Snowstorm Relief

Four snowstorms in the past three weeks, accompanied by two multi-day power outages, solidified my resolve to be more prepared next time. Power can go out during summer t-storms just as easily.

We already had the usual camping gear, tac lights, solar powered gadgets, etc.  What we only had one of was a battery powered AM/FM transistor radio, which I used to bring with me to summer camp in the early ’70s.  It was left out in the barn last summer with its batteries in.  Although I managed to clean off enough of the corrosion on the contacts with vinegar to get it going with new batteries, it reminded me that we really could use another radio, or two, that don’t depend upon AC to run, but can use it as long as the power’s on.

We can deal without TV, but being without radio is wrong, considering that the first radios both of us owned that were our own (when we were kids) were crystal radios we assembled ourselves from $3 kits, and plugged into a metal fence with an alligator clip for reception.

Sure, a basic AM/FM battery operated transistor radio can be had for under $10, delivered, but we wanted something bigger than a pocket model, and it had to be able to use AC power as well.  A portable tabletop model that had an AC cord, and a compartment for batteries was in order.

You would not believe what a joy it is to have a five band one out in the barn, where all maintenance/repairs are done on the tractors, and other equipment.  Got a used Emerson for super cheap, delivered, that works like a charm, has great reception, and pretty good sound quality.  Emersons from that era were pretty good.

For other applications, so to speak, I also got Eton/Grundig field radio model for roughly 1/2 the going retail price, although some people try to sell them for 50% over retail.  It’s not nearly as good as my 20+ year old Icom rack model receiver that weighs as much as a bag of wet mulch, but can get almost anything with a proper antenna — AM, FM, SW bands up the wazoo, police, marine, aviation, old cell phone frequencies, etc., but the Eton suits our needs for something portable.

Radios ROCK!

2 thoughts on “Snowstorm Relief

  1. That post reminded me to check the batteries in my emergency radios. A radio is like a fire extinguisher, first aid kit, lantern, you can live without it until you need it, and if you need it, you need it really, really bad. Don’t forget to keep the batteries fresh in your smoke alarm!

    My son gifted me a radio scanner that I leave tuned to National Weather Service. That radio was a big comfort the night of a tornado alert I spendt with my wife camped out in the hallway of the house (we lost a few shingles but one house was destroyed in her sister’s neighborhood).

    Earlier he gifted me an L.L. Bean portable radio with an internal battery recharged from a hand crank generator which can also run from 3 AA batteries. AM/FM/shortwave. Nothing serious but It was a good companion on trips to the old family place on the mountain for camping, ATVing, BBQing, target practice. Bear Hollow is a cell phone dead zone, but we could pick up AM FM and hear weather and NASCAR reports.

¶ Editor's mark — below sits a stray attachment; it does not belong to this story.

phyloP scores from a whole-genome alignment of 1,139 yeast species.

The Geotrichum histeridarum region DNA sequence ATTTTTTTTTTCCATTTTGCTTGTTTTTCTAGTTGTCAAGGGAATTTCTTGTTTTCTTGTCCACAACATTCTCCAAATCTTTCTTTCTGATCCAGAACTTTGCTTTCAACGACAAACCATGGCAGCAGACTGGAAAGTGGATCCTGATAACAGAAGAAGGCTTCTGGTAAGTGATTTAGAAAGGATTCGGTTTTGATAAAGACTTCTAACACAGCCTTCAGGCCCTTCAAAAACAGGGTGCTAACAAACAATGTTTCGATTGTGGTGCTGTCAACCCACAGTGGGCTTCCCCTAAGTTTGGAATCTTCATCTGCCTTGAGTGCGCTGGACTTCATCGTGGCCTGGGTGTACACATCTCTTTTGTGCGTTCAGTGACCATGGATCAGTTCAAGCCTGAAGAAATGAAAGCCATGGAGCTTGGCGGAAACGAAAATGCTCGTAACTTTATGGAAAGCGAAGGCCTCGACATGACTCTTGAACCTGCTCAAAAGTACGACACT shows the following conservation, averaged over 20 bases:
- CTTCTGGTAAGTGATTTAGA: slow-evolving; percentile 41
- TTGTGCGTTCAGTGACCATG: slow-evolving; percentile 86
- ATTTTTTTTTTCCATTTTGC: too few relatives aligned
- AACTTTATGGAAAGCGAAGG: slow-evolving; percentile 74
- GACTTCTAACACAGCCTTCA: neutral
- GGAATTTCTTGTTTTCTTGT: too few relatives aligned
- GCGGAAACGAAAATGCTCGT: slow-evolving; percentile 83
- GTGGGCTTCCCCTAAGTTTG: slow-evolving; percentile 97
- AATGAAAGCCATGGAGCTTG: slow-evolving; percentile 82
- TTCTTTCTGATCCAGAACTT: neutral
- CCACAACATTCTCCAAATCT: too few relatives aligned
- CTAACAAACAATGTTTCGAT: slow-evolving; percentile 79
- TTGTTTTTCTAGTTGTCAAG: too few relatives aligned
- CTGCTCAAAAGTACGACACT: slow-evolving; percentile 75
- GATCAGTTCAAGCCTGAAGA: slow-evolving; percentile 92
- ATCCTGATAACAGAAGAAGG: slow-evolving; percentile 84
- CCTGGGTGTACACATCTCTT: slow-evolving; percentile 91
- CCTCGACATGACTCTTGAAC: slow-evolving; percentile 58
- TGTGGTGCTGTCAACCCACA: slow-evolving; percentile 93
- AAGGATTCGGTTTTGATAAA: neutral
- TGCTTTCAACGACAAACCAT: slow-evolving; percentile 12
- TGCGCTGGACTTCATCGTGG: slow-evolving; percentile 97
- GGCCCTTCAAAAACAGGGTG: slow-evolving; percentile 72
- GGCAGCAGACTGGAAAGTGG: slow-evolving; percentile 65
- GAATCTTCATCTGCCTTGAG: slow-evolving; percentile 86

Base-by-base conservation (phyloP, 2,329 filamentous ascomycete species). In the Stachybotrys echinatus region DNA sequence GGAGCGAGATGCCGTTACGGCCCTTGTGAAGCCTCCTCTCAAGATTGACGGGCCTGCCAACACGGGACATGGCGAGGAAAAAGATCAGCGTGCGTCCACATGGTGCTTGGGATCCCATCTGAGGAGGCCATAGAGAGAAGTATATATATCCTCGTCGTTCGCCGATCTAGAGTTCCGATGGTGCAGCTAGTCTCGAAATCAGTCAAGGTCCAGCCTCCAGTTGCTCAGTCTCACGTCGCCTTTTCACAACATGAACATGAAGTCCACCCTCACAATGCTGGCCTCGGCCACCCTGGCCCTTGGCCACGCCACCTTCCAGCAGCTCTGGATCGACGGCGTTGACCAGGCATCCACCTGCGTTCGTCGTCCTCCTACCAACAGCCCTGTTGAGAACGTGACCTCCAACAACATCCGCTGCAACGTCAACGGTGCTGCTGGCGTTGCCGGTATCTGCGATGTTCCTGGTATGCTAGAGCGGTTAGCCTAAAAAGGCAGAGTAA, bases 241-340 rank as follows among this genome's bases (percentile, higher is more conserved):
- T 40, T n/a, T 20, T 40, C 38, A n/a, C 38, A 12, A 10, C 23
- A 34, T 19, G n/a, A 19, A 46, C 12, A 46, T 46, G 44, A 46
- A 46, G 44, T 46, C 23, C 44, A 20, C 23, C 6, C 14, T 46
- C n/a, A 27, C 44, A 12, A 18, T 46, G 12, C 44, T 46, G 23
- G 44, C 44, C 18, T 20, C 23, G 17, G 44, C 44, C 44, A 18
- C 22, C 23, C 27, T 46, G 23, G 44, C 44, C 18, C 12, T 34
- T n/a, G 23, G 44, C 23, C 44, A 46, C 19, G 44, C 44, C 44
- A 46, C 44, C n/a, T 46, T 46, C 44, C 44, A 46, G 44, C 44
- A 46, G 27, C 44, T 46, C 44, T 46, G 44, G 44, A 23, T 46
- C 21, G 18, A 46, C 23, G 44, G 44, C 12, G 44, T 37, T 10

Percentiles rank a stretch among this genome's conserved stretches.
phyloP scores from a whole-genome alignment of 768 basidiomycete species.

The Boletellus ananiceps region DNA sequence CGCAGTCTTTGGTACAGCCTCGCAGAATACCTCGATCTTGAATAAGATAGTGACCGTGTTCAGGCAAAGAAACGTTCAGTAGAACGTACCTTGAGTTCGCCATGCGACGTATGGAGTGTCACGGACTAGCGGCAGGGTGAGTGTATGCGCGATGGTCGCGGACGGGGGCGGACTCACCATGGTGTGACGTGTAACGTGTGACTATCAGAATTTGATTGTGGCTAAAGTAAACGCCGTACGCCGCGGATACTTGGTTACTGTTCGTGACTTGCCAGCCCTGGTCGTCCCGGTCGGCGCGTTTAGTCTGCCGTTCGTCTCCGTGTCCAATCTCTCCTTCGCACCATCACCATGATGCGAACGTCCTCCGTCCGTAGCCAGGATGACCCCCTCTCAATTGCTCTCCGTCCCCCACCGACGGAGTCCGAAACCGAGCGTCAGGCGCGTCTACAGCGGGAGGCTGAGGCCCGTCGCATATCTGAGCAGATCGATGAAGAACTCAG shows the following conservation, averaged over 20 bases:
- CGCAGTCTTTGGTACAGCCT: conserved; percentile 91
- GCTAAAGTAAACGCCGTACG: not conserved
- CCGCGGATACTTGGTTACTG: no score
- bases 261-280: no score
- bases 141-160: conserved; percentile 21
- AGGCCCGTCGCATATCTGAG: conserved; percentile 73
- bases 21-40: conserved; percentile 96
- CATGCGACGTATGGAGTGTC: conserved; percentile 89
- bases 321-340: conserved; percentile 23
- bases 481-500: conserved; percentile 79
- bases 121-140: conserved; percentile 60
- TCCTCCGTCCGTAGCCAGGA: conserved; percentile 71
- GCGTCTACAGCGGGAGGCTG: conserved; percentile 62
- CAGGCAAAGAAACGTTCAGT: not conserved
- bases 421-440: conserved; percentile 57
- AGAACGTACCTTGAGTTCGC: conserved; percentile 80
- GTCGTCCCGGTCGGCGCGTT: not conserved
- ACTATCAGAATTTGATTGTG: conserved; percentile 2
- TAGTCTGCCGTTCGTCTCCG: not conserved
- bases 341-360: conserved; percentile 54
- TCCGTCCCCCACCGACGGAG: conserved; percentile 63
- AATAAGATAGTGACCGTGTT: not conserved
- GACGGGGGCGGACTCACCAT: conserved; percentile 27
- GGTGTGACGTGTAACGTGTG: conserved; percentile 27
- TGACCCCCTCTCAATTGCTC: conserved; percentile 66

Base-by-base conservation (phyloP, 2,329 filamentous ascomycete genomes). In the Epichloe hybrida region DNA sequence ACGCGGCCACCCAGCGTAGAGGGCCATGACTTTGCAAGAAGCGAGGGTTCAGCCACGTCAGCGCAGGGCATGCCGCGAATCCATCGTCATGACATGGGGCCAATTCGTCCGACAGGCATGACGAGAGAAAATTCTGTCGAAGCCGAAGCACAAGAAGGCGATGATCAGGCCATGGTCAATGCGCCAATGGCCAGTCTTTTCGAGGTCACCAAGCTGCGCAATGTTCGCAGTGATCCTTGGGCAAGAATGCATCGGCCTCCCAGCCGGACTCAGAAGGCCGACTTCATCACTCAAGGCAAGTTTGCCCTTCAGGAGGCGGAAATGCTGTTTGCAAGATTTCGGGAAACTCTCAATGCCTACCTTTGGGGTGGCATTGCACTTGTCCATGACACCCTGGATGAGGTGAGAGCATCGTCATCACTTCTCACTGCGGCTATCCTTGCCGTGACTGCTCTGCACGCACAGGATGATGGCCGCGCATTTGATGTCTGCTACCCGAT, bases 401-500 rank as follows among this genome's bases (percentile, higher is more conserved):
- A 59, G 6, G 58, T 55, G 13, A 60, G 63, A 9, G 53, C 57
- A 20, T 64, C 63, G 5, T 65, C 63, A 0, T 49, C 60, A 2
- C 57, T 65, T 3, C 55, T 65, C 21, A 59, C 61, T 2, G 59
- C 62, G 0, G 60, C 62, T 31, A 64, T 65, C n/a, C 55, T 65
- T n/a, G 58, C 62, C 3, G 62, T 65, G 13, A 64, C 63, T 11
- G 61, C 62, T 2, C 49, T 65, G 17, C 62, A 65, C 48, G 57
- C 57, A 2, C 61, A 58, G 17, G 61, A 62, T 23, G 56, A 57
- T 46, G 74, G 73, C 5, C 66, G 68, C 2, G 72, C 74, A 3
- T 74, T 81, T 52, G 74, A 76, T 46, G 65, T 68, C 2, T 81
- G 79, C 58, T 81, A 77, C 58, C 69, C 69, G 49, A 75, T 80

• Three of our camping lanterns have three power options — solar, AA batteries, or hand crank dynamo. The handle broke on one of them, but it still works. The Emerson for the barn has an instant-on weather frequency, in case we need it. Mostly, it’s so my other half can listen to the radio while he chops wood, or does maintenance work on one of the tractors. There are radios that can take input from solar, AC (or AC/DC adaptor), dynamo, and batteries, but from what I’ve read of the reviews, the quality sucks, so I passed on one of those.

      The Eton field radio arrived yesterday. Yikes! When I tuned it to my local 50kw talk radio AM station, I had to turn the RF Gain way down to kill the distortion, but when I did, the sound quality was remarkably good for a portable radio. I bought it used, but the seller shipped it in its original box, with the user manual, which was nice, because setting the clock wasn’t intuitive, like everything else was. I’ll probably bring it with us to Cape May, because our favorite B&B that doesn’t charge extra to bring our dog, doesn’t have clock/radios in any of the guest rooms, and I don’t want to miss filming a sunrise at the lighthouse.

      My only complaint with the Eton, if you can call it that, is that it uses D batteries instead of AA, when it’s not plugged into the AC. Nobody seems to sell D cells in 30 packs like they do AAs for 50 cents apiece, so the cost adds up when you need Ds for several things. Therefore, I’ll only use it on battery power when the AC is out. *shrug*

      Radios are great. I never bothered taking the test to get a ham radio technician’s license, but I did study the training manual cover to cover, and still have it on a bookshelf somewhere. Not much point getting licensed if the only transceiver you have is a handy-talkie, all you want to do is listen, anyway, and don’t want to bother building a tower Yagi in your backyard. For camping, a pair of decent Motorola walkie-talkies with pretty good range can be had for about $35.

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